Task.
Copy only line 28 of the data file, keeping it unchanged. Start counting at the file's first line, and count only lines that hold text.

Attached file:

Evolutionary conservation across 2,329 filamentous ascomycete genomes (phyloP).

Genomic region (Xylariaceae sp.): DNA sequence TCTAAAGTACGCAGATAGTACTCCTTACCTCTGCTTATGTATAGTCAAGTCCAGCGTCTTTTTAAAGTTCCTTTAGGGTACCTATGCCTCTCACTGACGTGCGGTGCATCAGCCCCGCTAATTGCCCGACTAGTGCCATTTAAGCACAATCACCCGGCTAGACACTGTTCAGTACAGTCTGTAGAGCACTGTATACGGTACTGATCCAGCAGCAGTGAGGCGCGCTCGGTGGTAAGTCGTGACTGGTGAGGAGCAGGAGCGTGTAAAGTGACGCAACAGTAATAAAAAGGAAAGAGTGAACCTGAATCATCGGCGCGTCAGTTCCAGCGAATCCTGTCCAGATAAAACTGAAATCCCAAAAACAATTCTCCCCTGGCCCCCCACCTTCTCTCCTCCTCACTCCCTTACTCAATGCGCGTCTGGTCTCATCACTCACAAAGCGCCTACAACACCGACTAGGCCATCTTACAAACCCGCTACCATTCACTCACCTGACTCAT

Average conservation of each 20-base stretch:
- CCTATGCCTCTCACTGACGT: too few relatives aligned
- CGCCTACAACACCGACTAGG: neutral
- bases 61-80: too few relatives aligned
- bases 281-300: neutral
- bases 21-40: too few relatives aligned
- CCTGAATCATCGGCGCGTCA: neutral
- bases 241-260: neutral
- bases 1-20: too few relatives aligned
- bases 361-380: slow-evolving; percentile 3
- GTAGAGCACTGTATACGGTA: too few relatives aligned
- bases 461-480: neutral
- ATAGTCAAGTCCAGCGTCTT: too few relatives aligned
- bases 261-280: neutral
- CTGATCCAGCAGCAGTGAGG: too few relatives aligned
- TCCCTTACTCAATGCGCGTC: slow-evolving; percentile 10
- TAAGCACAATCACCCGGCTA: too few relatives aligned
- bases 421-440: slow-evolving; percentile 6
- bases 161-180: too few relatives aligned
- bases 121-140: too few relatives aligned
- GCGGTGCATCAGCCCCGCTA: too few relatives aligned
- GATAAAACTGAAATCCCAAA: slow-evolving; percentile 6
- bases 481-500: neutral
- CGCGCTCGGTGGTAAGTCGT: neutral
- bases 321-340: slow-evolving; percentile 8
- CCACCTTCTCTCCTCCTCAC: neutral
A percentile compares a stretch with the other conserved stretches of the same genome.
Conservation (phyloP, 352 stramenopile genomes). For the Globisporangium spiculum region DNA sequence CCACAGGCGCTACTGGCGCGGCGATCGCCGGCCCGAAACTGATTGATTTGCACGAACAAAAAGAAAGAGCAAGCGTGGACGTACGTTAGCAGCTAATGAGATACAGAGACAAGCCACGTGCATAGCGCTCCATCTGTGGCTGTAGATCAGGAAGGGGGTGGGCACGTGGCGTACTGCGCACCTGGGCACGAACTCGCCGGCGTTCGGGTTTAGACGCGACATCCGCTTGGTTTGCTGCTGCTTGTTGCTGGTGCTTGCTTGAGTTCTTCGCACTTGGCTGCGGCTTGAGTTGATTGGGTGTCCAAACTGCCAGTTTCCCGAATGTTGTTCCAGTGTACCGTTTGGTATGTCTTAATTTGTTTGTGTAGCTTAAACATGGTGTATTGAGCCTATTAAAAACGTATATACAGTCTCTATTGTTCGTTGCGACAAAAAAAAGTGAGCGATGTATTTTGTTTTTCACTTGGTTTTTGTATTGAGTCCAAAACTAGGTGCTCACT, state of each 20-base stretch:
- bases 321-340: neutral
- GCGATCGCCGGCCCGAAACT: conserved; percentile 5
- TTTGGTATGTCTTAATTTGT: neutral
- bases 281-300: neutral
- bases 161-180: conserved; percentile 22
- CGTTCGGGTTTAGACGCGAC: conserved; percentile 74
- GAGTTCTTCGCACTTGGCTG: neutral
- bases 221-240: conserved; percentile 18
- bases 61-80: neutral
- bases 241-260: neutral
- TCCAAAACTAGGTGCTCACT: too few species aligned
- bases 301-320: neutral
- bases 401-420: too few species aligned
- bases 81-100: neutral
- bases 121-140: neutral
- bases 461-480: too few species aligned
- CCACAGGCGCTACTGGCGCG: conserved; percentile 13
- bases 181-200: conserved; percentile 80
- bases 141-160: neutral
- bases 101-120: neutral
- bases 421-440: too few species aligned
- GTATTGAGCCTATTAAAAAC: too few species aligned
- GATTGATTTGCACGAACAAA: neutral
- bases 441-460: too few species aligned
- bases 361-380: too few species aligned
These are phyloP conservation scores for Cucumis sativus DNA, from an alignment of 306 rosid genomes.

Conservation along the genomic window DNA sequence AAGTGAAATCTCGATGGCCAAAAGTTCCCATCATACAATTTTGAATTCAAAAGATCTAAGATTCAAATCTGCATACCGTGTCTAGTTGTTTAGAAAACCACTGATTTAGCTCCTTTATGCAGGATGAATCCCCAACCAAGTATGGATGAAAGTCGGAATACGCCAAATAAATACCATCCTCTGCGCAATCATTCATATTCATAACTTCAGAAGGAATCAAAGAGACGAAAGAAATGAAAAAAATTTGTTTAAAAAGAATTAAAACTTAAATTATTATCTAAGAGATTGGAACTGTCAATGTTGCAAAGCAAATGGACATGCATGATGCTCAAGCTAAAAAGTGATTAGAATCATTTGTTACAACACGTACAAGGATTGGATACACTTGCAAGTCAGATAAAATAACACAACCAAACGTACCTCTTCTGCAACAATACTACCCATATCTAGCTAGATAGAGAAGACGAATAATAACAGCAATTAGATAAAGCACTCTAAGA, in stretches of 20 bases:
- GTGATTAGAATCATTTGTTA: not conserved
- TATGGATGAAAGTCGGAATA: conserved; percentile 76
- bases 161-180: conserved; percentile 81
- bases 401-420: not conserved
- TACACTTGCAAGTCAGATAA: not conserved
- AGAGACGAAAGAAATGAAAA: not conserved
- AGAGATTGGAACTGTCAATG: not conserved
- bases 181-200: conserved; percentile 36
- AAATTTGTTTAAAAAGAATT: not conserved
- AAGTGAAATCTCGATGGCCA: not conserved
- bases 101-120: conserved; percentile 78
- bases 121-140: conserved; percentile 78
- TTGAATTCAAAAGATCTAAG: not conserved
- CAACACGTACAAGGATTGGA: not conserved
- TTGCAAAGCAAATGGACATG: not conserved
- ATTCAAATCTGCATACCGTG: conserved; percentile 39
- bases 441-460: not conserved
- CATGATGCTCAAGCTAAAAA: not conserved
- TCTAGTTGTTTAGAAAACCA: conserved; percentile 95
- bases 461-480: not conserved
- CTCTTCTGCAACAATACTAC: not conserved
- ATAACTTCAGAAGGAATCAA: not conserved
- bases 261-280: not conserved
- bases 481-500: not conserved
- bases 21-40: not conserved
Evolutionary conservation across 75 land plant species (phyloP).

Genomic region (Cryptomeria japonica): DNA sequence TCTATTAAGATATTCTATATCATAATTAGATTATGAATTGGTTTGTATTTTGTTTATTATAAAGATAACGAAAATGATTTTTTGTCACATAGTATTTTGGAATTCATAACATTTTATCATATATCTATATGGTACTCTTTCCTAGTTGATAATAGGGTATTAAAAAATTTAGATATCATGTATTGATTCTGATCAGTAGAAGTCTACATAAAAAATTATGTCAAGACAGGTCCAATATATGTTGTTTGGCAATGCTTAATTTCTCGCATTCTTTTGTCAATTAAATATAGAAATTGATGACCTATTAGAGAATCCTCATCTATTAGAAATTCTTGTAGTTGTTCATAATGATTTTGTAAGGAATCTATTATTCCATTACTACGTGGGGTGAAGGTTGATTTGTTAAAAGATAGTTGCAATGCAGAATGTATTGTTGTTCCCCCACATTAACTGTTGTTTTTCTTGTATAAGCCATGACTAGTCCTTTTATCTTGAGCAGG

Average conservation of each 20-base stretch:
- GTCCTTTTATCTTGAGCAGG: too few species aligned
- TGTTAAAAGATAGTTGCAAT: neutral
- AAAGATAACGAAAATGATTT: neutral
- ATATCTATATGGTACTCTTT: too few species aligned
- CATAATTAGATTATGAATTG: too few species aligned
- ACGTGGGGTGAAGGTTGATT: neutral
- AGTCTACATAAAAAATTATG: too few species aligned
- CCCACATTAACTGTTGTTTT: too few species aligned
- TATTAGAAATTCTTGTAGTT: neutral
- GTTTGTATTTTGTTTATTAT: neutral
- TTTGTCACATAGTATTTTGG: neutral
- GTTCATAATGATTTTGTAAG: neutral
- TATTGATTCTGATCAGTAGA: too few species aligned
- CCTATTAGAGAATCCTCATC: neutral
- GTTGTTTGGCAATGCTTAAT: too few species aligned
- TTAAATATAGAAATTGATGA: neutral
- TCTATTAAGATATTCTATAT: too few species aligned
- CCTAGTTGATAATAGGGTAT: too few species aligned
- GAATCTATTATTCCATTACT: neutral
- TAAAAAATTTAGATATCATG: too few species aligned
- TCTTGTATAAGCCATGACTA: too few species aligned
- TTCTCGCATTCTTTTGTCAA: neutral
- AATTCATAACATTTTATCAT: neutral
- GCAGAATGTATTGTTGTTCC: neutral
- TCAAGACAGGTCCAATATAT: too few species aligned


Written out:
- CCACCTTCTCTCCTCCTCAC: neutral